McCawley doesn't say much about it, as far as I can see, but it appears to be a variety of the complex of serial verb constructions around motion verbs and their inchoatives and causatives, like the various serial verb constructions mentioned in this freshman grammar exam question (#4, restricted to come and go): Bill went and dug some clams. (go and + V) ...


7

I would interpret them differently. "I hate Jill singing those songs" implies that you hate her actions (singing) when she sings those songs. Whereas "I hate Jill when she is singing those songs" emphasises that you hate her (Jill) when she sings rather than hating her singing.


6

I think your friend has a point. I will not comment on whether this construction is acceptable; I will just explain why it is somewhat irregular. Consider this sentence: Its walls being assaulted by the Crusaders, Constantinople got little sleep that night. It is clear that the city's being assaulted does not precede the waking of its inhabitants: being ...


6

"Advance search" suggests a search that you did before some event, e.g. "my advance search led me to this particular car dealer". "Advanced search" means that the search operation was in some way advanced, which sounds like the case you're describing. However, I'm not used to seeing "advanced" (or "simple") used in this way. If I'm talking about an ...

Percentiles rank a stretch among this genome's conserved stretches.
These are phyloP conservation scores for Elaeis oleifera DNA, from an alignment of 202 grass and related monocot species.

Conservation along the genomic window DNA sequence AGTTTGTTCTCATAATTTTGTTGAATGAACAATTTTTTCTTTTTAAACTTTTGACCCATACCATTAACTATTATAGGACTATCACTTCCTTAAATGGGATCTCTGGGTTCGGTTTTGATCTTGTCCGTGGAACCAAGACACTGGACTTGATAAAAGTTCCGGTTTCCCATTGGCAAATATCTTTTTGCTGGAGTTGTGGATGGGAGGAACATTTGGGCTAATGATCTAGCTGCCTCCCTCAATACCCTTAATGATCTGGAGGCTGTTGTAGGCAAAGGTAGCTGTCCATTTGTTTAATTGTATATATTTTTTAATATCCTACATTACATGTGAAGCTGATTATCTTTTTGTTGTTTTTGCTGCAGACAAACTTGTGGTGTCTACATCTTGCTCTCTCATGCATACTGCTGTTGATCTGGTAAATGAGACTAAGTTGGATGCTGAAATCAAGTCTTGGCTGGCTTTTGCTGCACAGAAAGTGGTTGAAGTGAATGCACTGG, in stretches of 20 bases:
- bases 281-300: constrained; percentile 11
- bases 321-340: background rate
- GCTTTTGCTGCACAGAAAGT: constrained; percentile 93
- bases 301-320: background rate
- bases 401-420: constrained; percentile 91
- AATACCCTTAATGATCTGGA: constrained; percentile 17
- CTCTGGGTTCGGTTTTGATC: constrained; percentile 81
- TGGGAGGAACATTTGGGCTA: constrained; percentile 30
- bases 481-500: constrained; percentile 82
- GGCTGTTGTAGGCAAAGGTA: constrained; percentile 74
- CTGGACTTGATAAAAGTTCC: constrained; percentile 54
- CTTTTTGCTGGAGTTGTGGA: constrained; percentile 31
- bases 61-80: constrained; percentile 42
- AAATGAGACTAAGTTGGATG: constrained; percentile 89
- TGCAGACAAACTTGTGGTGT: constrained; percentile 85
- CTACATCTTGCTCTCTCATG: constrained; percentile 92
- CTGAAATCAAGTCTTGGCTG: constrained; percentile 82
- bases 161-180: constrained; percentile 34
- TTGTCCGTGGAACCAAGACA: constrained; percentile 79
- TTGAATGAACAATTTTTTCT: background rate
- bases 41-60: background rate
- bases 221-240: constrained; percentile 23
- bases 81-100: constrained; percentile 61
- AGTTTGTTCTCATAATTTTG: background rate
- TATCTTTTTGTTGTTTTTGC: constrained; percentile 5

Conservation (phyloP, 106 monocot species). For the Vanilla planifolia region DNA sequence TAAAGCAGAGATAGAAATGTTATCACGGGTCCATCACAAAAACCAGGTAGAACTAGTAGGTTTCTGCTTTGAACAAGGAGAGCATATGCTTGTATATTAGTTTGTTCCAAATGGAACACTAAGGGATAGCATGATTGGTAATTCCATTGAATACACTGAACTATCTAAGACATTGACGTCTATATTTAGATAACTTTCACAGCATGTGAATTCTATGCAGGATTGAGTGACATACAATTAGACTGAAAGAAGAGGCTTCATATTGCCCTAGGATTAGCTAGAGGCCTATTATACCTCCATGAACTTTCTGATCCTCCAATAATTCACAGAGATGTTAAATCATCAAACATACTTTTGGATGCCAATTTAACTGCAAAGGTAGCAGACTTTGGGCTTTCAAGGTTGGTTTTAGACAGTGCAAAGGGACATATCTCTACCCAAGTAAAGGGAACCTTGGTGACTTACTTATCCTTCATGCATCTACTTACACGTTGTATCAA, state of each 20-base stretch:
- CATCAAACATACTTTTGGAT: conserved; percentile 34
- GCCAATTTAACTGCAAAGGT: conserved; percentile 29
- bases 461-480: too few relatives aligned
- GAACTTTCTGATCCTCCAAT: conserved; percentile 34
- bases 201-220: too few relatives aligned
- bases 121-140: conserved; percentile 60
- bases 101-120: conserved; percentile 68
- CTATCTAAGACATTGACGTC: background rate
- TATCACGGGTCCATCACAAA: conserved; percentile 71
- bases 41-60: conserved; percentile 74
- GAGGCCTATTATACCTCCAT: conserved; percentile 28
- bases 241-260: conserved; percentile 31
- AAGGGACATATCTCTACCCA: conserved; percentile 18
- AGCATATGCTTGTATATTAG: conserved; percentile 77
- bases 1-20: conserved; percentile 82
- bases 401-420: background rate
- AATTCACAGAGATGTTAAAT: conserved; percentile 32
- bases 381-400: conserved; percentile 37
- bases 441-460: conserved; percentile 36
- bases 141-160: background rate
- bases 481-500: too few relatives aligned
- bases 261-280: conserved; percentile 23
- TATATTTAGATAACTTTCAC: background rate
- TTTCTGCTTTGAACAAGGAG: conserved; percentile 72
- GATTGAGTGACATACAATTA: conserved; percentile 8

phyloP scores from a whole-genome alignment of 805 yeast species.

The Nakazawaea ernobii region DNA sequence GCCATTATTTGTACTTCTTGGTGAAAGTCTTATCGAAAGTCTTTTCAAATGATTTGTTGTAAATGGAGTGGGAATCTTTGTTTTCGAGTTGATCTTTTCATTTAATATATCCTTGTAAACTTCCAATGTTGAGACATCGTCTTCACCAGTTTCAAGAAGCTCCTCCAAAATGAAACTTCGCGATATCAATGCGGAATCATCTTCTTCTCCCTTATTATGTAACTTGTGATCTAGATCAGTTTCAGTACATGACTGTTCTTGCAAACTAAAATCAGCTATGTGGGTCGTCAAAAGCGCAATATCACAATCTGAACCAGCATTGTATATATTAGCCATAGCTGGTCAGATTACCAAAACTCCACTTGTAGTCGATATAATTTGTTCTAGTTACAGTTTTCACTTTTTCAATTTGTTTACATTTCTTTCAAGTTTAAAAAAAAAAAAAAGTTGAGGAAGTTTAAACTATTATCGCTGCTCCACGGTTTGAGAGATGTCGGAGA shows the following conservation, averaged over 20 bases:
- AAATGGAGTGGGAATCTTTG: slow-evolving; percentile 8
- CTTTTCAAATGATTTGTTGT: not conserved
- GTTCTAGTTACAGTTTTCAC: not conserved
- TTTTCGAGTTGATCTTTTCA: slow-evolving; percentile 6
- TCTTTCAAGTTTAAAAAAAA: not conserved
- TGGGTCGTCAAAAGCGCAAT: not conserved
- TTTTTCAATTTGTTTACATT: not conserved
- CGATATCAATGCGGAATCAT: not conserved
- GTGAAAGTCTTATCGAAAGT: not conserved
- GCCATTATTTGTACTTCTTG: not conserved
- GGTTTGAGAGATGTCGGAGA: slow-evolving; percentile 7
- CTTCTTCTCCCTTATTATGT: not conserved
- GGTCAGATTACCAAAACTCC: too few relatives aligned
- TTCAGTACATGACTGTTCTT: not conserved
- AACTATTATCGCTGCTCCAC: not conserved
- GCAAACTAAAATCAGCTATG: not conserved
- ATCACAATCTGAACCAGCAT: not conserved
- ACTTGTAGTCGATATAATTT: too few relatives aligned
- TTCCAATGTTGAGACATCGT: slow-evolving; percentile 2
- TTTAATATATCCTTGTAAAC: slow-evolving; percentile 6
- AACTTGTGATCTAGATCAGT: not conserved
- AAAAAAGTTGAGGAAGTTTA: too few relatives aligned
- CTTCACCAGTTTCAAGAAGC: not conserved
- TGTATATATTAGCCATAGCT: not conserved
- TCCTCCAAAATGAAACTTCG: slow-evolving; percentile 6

6

"That being said" I interpret as "That, now in a state of in the record of the current conversation, ..." So it's similar to "That being a Ford..." or "That being green". "Said" is an adjective in this case.


6

Workingest is not an accepted word in English (American or British). This verb+ing+est word structure is a form that is very occasionally used in uneducated circles or when attempting a casual, "folksy" style for a superlative. You can find various examples of the form being used at low frequencies, such as drinkingest, fightingest, cussingest, etc.


6

The past participle of "fly" is "flew." I don't know the song, but Coldplay probably used it either because it rhymed with what they needed to, or to sound "cool." In baseball, a "fly ball" is a ball that is hit high up into the air. Many people use "flied" to distinguish describing hitting the ball ("he flied out"; meaning someone caught his fly ball) from ...


6

It’s called a participial phrase, specifically one using the present not the past participle. If you want more than that, you’ll have to chase down all about VPs (verb phrases) in English.


6

Perpetual adj. never ending or changing. Continuing or lasting for an indefinitely long time Perpetually adv. everlastingly; for all time; "rays...streaming perpetually from the sun" Endless and Endlessly having or seeming to have no end or limit and continuing forever without end It was a an endless road, stretching perpetually ahead of us, as if it ...


6

How about "splashing is forbidden?" Splashing seems to function as either a noun or a verb. It could be modified by an adverb to fit the verb test: Loudly splashing is forbidden. Or it could be modified with an adjective to fit the noun test: That loud splashing is forbidden. A psycholinguistic perspective Ultimately, to address the meat of the ...